“Amazon argues that a reasonable consumer would preemptively ‘identify and sidestep a potential injury.’ However, evidence establishes that, when in-app purchases were introduced, most consumers were unaware of their existence. Accordingly, it is unreasonable to expect customers to be familiar with the potential to accrue in-app purchases while using apps labeled as ‘FREE.’ Many of Amazon’s arguments improperly assume a familiarity with in-app purchases on the part of consumers.”  That was the Court’s rationale in evaluating the second prong of the unfairness test: whether the injury was reasonably avoidable. Under the FTC Act, it’s wise to view your transactions from the perspective of a reasonable consumer, not a customer already familiar with your products and billing practices.

“First, even accepting as true the notion that consumers prefer a seamless and efficient experience, the ‘benefit’ of ensuring a streamlined experience is not incompatible with the practice of affirmatively seeking a customer’s authorized consent to a charge. In fact, a clear and conspicuous disclaimer regarding in-app purchases and request for authorization on the front-end of a customer’s process could actually prove to better inform customers about their risk of accruing in-app purchases and be more seamless than the somewhat unpredictable password prompt formulas rolled out by Amazon.”  The third part of the unfairness test is whether there are countervailing benefits. Amazon argued that “consumers prefer a seamless, efficient mobile experience” or – to use the Court’s description – “essentially, that failing to require a password was a benefit.” The ruling emphasizes that it’s possible both to offer consumers a streamlined experience and to obtain informed consent for charges.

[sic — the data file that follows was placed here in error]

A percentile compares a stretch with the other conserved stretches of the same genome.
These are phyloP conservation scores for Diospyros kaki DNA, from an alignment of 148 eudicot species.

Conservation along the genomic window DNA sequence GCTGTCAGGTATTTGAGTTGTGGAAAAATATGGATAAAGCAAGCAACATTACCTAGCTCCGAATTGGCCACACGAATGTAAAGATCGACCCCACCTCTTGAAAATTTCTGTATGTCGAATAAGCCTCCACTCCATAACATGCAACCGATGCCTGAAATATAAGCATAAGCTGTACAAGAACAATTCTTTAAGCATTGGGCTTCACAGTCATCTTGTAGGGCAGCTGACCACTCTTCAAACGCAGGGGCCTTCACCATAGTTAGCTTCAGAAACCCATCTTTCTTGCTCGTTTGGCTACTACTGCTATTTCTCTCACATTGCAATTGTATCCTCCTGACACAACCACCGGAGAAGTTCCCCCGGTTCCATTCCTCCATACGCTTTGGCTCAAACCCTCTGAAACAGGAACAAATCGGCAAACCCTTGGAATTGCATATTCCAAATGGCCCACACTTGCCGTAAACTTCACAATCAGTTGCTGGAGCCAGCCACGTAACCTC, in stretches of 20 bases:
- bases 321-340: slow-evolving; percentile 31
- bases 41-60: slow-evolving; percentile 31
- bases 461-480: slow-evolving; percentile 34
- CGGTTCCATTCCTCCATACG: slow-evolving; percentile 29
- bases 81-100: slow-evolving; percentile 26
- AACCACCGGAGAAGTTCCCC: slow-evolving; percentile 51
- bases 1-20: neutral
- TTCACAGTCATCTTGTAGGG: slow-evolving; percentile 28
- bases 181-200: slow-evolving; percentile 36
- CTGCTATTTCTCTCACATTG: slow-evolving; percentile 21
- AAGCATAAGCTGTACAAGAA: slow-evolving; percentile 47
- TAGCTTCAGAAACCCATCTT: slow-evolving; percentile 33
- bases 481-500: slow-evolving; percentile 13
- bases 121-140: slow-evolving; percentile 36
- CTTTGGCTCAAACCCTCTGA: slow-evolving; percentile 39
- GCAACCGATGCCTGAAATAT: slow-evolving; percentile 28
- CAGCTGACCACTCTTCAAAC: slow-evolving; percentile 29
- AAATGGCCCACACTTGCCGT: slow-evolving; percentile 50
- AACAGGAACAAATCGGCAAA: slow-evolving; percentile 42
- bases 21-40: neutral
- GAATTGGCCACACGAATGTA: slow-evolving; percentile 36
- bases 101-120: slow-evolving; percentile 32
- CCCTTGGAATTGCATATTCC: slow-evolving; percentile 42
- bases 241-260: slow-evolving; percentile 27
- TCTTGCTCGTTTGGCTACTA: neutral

The order calls for more from the FTC and Amazon regarding the amount of monetary relief Amazon owes consumers as a result of its unlawful practices. In addition, the order granted Amazon’s motion for partial summary judgment regarding injunctive relief requested by the FTC.